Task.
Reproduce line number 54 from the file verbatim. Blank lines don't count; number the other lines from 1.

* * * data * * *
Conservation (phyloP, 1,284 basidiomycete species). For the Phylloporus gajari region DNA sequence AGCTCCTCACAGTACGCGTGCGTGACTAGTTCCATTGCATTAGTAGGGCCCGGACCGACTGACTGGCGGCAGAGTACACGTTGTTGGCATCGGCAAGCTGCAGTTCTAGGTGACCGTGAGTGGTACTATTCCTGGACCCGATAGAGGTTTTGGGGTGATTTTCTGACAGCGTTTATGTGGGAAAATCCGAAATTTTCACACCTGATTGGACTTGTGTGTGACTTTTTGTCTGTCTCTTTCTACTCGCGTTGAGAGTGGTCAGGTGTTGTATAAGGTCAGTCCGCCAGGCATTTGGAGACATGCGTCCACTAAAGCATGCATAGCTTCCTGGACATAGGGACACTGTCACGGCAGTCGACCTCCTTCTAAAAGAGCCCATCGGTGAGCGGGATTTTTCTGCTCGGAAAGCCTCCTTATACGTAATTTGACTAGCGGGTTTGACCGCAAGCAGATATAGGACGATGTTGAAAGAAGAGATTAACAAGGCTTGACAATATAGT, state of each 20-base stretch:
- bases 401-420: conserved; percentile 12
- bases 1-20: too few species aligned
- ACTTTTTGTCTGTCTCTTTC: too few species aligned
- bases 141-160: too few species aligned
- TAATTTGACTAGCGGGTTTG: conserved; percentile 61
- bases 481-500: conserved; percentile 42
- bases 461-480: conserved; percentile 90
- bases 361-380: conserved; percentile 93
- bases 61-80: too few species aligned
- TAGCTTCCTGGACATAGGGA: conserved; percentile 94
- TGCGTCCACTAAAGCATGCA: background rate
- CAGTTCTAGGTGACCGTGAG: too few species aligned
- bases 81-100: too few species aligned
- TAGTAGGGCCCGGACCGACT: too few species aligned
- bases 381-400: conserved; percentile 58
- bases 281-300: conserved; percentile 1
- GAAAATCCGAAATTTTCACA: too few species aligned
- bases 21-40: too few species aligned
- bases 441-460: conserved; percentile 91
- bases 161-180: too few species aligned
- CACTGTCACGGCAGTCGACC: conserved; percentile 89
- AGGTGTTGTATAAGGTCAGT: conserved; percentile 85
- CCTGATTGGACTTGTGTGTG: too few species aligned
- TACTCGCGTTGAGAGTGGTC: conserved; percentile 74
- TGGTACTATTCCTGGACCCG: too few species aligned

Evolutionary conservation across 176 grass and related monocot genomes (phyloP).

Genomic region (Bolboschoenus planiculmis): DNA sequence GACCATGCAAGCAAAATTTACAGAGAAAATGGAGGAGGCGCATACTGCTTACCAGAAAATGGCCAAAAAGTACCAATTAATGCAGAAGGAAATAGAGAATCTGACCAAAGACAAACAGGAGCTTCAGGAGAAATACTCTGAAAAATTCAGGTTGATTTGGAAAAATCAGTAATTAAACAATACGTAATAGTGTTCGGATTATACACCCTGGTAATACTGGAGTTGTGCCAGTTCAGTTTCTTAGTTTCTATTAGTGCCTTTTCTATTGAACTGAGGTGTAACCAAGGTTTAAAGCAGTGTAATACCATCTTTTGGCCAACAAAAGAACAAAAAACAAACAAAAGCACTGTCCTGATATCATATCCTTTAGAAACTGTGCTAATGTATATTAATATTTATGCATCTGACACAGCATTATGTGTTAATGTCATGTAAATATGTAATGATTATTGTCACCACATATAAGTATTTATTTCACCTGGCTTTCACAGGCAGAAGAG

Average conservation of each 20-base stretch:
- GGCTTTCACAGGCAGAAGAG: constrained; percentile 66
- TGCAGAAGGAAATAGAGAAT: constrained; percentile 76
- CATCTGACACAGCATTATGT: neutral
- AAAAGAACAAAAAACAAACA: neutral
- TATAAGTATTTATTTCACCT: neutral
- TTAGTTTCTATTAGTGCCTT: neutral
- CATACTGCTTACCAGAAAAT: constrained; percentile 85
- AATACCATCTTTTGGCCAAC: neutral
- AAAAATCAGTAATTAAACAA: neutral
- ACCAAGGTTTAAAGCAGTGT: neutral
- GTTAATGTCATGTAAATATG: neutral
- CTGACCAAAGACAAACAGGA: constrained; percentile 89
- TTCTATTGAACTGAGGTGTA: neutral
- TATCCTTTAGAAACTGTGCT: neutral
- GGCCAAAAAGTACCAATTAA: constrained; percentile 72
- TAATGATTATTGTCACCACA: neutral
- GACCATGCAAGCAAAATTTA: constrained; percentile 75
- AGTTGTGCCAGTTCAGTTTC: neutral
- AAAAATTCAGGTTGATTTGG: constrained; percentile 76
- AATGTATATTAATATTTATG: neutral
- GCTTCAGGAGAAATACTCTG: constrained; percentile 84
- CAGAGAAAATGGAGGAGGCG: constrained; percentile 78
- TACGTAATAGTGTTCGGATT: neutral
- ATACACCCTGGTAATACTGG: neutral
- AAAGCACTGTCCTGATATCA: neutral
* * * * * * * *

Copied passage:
- AAAGCACTGTCCTGATATCA: neutral